The trouble is, it’s hard not to like Jerry Yang. But in theory, he
should be the sort of accidental entrepreneur who makes anyone’s blood
boil - the archetypal ’hey, we were just messing around with computers
and suddenly we were millionaires!’ type of millionaire. The kind who,
while professing a lack of interest in the business side of things, has
an exact knowledge of who spent what on paper clips in Q4.
With his partner, David Filo, Yang founded Yahoo! when they were both
writing their college theses. Just like proto-nerd Bill Gates, he has
recently married. He doesn’t wear ties, he does wear glasses and, also
like Bill, he’s still pretty enthusiastic about IT. But there are some
For one thing, Jerry’s not a billionaire. Despite the gush of enthusiasm
on Wall Street and in the press about this ’red-hot technology stock’,
Yahoo! went into profit for the first time this autumn, with a modest
dollars 222,000 (pounds 134,500) operating profit on revenues of dollars
17.3m (pounds 10.5m). While the company was building, Yang and Filo paid
themselves salaries ’in the dollars 40,000 (pounds 24,200) range’.
Since it was founded in 1994, Yahoo! has vied with Netscape for the
title of most hyped loss-making company in the world. But what Yahoo!
offers is promise - the promise of a share of the growing market for Web
advertising which should be worth dollars 5bn (pounds 3bn) by the turn
of the century. Then Yahoo!
will be a dollars 1bn (pounds 600m) turnover company with shockingly low
overheads and an unassailable brand. Looked at that way, Yang is the
first 21st century media owner. Already, Yahoo!’s revenues have tripled
year-on-year, and there’s no sign of a slow-down.
’Yahoo! as you see it now is just the tip of the iceberg,’ says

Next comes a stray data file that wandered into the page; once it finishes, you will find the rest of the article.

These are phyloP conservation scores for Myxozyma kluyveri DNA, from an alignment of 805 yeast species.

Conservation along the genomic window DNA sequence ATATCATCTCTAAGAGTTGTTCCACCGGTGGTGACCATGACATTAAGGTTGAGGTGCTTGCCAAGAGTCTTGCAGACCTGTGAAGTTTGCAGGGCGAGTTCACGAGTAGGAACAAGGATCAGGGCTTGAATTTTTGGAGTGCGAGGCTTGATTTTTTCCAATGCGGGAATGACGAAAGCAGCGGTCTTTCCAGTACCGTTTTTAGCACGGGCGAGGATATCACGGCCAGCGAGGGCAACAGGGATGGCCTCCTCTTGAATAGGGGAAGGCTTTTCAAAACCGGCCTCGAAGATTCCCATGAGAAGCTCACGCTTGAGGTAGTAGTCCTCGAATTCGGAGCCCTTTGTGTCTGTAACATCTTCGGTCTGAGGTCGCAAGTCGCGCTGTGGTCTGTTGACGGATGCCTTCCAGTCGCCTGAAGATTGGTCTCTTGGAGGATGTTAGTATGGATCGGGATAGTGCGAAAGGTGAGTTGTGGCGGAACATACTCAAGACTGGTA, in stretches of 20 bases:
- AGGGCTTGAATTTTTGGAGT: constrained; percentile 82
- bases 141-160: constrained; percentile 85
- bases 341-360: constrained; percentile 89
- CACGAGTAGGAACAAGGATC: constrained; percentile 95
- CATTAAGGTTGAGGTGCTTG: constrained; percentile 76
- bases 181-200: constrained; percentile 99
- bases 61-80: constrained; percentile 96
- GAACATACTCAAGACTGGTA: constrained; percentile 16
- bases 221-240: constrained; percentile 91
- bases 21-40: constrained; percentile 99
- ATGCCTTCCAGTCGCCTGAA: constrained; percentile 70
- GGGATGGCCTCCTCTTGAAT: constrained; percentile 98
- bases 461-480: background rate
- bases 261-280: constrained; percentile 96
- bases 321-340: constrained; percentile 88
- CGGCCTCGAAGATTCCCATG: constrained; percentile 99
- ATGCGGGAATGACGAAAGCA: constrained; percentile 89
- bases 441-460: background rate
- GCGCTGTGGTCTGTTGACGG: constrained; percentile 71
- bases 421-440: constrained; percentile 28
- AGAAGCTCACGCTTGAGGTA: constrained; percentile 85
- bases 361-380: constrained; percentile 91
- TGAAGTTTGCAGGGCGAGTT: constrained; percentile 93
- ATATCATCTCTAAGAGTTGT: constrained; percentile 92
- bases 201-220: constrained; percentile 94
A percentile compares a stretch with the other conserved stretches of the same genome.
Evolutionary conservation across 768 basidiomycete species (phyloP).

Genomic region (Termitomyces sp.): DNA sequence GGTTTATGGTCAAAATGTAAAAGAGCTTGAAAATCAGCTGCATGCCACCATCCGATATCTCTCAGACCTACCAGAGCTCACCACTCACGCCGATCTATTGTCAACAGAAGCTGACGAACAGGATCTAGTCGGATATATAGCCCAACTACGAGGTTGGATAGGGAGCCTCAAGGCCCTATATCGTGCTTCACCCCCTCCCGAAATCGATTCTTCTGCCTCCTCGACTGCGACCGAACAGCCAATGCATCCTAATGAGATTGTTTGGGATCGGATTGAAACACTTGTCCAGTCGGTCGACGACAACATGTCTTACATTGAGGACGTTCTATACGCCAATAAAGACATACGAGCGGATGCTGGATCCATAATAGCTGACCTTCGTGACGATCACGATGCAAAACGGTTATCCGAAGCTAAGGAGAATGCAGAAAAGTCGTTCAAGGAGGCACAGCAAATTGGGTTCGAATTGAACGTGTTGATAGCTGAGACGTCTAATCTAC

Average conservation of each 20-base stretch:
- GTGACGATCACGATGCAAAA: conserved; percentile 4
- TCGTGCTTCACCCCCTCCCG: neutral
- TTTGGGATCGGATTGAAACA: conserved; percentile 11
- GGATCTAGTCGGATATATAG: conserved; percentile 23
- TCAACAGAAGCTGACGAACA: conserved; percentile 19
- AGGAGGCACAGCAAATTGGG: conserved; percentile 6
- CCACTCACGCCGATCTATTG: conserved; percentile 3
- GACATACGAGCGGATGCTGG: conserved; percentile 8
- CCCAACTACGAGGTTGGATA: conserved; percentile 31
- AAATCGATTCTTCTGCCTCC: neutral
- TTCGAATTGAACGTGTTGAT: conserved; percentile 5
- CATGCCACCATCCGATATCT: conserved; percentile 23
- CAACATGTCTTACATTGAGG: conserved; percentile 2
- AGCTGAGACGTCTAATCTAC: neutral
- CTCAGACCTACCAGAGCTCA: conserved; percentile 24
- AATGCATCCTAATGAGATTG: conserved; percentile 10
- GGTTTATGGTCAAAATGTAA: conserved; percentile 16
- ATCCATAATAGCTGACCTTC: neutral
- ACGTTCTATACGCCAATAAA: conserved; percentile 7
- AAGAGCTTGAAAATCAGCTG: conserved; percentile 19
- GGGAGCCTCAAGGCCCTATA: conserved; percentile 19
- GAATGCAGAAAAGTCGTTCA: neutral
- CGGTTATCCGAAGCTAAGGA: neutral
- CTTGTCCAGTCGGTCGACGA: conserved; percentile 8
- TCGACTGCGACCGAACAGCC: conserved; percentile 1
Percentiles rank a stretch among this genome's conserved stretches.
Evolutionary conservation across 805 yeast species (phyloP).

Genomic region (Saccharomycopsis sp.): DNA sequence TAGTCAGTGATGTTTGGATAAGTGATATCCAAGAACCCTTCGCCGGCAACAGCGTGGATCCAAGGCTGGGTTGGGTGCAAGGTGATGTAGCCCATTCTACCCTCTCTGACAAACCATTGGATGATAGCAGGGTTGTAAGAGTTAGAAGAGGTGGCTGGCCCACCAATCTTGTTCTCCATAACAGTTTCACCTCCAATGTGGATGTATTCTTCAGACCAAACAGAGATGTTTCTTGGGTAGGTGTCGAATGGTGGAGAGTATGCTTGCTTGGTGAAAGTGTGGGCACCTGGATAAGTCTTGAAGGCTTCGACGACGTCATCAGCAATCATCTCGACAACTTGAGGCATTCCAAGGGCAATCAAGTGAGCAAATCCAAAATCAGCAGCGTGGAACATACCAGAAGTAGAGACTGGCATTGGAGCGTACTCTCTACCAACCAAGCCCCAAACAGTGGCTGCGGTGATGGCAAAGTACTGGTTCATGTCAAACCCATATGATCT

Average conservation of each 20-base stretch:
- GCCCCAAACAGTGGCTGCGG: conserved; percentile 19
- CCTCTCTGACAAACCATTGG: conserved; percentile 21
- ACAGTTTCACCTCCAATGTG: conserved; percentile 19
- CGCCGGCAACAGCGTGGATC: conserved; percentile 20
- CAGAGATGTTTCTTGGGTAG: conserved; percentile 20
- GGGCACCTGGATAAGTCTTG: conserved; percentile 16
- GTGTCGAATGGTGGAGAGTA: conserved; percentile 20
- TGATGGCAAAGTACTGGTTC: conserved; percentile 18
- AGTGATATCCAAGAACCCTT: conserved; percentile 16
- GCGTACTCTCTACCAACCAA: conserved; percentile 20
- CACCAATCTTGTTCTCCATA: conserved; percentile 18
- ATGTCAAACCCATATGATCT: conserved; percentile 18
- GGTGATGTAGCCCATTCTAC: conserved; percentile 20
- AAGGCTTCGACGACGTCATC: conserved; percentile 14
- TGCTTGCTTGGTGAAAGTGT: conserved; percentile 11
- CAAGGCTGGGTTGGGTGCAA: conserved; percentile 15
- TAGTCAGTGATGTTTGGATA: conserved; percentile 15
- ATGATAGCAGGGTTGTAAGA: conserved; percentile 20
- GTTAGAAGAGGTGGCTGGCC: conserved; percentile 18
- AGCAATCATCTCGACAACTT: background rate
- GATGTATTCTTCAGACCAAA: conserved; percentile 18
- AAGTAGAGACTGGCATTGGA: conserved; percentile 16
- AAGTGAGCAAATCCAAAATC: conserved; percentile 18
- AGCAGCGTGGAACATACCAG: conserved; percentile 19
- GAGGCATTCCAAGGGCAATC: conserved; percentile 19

’The level at which people are building up connectivity is growing by
leaps and bounds. As a commercial medium, the Net hasn’t yet been
That’s quite a statement from a man whose product notches up 50 million
page views every day, a global reach most press barons would kill for,
with an audience skewed toward youth, affluence and early adoption of
Already, Yahoo! has developed from a simple listing of good Web sites
into a sophisticated compendium of Web content, including news, sports
and other information. There are rivals, of course, with different
business models: AOL recently took over CompuServe to create an
information giant which charges users for access to the information it
controls, whereas Yahoo! relies entirely on advertising for revenue.
As the Yahoo! formula looks likely to work, the company is
More countries are getting their own Yahoo! sites and advertising sales
offices to match. So new is the London office that the door buzzer
doesn’t work yet and visitors have to wave frantically at the door
camera until someone lets them in. Our interview takes place in a sparse
glassed-in space, with Yang chewing on a sandwich. There’s an air of
deliberate casualness, a feeling that Yahoo! is as much a public service
as a business operation.
Perhaps some of the origins of the decision to stay free to the user and
as un-corporate as possible lie in Yang and Filo’s own wish to create
something genuinely useful. As Yang himself says: ’David and I were
going to finish our thesis. We’d have spent countless hours writing it
and maybe 200 people would ever have seen it. Today, ten million people
look at what we do.’
Certainly, the lust for profit isn’t something Yang wears on his
His business card describes him as ’Chief Yahoo’, and the corporation he
helped create now employs such sober-sided business people as Heather
Killen, managing director of European operations, and European marketing
director Iain Osbourne to do the selling bit. For Yang - who still logs
on to the Net first thing every morning before brushing his teeth -
creativity counts, and so does the other side of his life.
’I’m very big on families - I want one of my own. When I’m 80 it doesn’t
matter how much money I have - I want a family around,’ he says.
So, what is still driving the preposterously young media mogul to carry
on? After all, he’s already admitted that ’surfing the Net isn’t fun -
’I can’t say what my ambitions are,’ he answers after a pause. ’I’ve
already done more than I ever expected.’ Jerry Yang will be 29 in
Yahoo! is at www.yahoo. com
Jerry Yang’s original personal Web page is still online at http://
1968: Born Taiwan
1978: Family emigrated to US
1990: Graduated from Stanford University
1991-1994: PhD programme, Stanford University
1994: Founded Yahoo! with David Filo
1995-1997: Chief Yahoo.
This article was first published on Marketing